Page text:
Front Page Titles (by Subject) PUBLIC RIGHT. THE PRINCIPLES OF RIGHT IN CIVIL SOCIETY. - The Philosophy of Law: An Exposition of the Fundamental Principles of Jurisprudence as the Science of Right
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PUBLIC RIGHT. THE PRINCIPLES OF RIGHT IN CIVIL SOCIETY. - Immanuel Kant, The Philosophy of Law: An Exposition of the Fundamental Principles of Jurisprudence as the Science of Right 
The Philosophy of Law: An Exposition of the Fundamental Principles of Jurisprudence as the Science of Right, by Immanuel Kant, trans. W. Hastie (Edinburgh: Clark, 1887).
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PUBLIC RIGHT. THE PRINCIPLES OF RIGHT IN CIVIL SOCIETY.
Definition and Division of Public Right.
Public Right embraces the whole of the Laws that require to be universally promulgated in order to produce a juridical state of Society. It is therefore a System of those Laws that are requisite for a People as a multitude of men forming a Nation, or for a number of Nations, in their relations to each other. Men and Nations, on account of their mutual influence on one another, require a juridical Constitution uniting them under one Will, in order that they may participate in what is right.—This relation of the Individuals of a Nation to each other, constitutes the Civil Union in the social state; and, viewed as a whole in relation to its constituent members, it forms the political State (Civitas).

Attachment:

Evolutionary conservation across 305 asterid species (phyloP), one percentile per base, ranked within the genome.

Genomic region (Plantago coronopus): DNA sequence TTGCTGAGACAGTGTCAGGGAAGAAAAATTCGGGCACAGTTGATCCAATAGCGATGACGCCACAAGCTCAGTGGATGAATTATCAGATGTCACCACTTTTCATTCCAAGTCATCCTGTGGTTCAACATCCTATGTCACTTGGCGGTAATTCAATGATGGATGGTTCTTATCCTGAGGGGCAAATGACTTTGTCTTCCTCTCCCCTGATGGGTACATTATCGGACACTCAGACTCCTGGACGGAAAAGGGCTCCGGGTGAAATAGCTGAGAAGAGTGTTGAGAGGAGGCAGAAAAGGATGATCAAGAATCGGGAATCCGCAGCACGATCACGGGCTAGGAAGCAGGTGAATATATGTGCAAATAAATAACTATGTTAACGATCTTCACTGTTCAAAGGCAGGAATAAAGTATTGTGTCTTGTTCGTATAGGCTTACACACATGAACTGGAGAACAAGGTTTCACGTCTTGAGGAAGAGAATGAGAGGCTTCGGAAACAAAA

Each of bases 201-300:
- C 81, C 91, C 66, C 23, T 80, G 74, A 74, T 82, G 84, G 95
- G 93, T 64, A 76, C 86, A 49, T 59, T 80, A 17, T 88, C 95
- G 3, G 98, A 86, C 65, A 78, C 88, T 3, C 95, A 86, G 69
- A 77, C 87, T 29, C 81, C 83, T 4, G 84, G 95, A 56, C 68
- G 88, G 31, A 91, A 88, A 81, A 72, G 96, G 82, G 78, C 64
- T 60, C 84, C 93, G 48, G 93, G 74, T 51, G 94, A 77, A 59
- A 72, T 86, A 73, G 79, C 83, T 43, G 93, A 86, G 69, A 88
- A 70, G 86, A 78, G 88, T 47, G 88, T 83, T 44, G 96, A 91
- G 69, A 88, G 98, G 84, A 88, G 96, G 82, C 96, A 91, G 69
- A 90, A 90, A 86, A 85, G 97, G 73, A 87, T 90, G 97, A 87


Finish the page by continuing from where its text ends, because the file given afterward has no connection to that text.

1. The State, as constituted by the common interest of all to live in a juridical union, is called, in view of its form, the Commonwealth or the Republic in the wider sense of the term (Res publica latius sic dicta). The Principles of Right in this sphere, thus constitute the first department of Public Right as the Right of the State (jus Civitatis) or National Right.—2. The State, again, viewed in relation to other peoples, is called a Power (potentia), whence arises the idea of Potentates. Viewed in relation to the supposed hereditary unity of the people composing it, the State constitutes a Nation (gens). Under the general conception of Public Right, in addition to the Right of the individual State, there thus arises another department of Right, constituting the Right of Nations (jus gentium) or International Right.—3. Further, as the surface of the earth is not unlimited in extent, but is circumscribed into a unity, National Right and International Right necessarily culminate in the idea of a Universal Right of Mankind, which may be called ‘Cosmopolitical Right’ (jus cosmopoliticum). And National, International, and Cosmopolitical Right are so interconnected, that if any one of these three possible forms of the juridical Relation fails to embody the essential Principles that ought to regulate external freedom by law, the structure of Legislation reared by the others will also be undermined, and the whole System would at last fall to pieces.